Back in January, the house was inspected and deemed unsafe and uninhabitable. The inspector's report contended, "The floors are uneven indicating some structural damage."
Other issues with the house included a gas water heater with a red tag and an old exterior wall exposed through current shingles. The house was once rented by the owner, but has sat empty for some time.
The inspection of the house was conducted after former tenants filed a complaint.
Jeff Everman -- doing business as J.A.Enterprises -- owns the Lafayette Street property. He said the former tenants approached him about renting the house, and a lease was signed stating all maintenance would be done by and at the expense of the renters.
Everman was present at the special meeting to argue for a dismissal of the demolition order. He wanted to know the board's criteria for taking such action against his property. He felt the structure was sound, although there were "minor issues" listed on the inspector's report.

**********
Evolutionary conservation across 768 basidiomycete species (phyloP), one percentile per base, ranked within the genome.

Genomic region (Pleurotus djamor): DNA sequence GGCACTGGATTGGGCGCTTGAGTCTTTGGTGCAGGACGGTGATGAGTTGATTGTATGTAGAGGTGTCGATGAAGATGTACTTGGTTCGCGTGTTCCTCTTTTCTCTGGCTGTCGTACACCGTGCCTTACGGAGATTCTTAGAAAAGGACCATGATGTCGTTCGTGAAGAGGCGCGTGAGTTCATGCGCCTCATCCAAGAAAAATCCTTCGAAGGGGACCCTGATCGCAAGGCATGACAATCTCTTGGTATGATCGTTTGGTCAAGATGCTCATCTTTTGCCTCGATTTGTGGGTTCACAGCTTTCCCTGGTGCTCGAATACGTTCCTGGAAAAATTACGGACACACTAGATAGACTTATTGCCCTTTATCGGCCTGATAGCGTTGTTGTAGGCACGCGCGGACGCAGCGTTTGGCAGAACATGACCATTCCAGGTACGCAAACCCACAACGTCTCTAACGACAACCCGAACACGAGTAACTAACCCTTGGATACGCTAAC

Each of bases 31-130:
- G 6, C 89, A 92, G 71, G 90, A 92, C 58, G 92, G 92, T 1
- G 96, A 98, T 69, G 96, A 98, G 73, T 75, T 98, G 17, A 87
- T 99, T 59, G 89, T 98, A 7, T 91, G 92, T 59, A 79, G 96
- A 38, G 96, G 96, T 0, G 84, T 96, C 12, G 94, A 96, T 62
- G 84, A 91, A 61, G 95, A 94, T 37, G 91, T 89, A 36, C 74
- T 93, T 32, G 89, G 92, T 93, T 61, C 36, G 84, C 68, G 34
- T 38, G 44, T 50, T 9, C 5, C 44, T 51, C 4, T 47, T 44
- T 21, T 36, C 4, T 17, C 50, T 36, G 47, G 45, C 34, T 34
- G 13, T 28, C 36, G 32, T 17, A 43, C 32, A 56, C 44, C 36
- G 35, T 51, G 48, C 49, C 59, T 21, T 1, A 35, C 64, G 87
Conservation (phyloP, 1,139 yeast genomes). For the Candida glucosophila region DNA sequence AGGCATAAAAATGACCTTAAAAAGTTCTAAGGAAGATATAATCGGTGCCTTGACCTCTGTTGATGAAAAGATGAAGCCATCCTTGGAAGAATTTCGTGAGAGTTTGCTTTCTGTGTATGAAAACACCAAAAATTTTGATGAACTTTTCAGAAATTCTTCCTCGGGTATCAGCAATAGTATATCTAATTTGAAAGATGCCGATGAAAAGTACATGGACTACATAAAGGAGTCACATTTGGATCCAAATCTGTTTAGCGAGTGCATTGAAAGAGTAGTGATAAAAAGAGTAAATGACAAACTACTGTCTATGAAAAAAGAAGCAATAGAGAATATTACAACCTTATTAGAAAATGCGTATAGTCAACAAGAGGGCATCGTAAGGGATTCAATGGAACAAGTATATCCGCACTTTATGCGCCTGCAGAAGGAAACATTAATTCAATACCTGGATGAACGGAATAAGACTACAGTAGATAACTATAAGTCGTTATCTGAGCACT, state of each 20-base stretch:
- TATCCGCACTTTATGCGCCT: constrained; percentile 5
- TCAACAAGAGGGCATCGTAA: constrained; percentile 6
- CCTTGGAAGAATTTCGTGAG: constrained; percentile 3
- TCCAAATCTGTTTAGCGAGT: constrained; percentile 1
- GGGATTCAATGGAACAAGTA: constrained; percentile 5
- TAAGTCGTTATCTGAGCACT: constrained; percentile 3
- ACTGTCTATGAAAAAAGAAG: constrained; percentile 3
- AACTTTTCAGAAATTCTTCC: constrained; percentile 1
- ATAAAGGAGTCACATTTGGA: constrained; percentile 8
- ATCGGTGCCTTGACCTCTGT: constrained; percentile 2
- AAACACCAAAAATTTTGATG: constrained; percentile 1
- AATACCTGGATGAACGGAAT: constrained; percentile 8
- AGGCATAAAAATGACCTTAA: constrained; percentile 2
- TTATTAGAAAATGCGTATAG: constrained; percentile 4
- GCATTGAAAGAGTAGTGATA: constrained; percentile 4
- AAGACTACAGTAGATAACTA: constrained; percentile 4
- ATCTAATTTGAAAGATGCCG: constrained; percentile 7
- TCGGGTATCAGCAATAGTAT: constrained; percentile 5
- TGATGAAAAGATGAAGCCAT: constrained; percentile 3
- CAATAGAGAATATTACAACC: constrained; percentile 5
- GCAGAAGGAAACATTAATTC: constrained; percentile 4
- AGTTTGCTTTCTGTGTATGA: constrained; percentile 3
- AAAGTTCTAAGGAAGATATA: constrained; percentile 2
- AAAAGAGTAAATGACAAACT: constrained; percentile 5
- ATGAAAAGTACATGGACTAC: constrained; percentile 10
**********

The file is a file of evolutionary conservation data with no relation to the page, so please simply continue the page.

He explained the red tag on the water heater was 10 years old and had been corrected. The premises had been secured with locked doors and windows.
Everman said he planned to repair the house in the future, but was reluctant to give a timeline to the board.
"I have $40,000 invested in the house," he said. "I'm not letting $40,000 go down the toilet. If the foundation is damaged, no, it is not in my best interest to repair it."
Board members said they did not want to force people to tear down homes, but did want assurance something would be done.
In the end, the board decided to give Everman six months to have the house brought to compliance with building codes, which are primarily state law. He was also given two weeks to have the windows, doors and main structure boarded up for safety concerns.
"This is reasonable," Everman said after the board approved the motion.
After six months, the house will be inspected to ensure all codes have been met.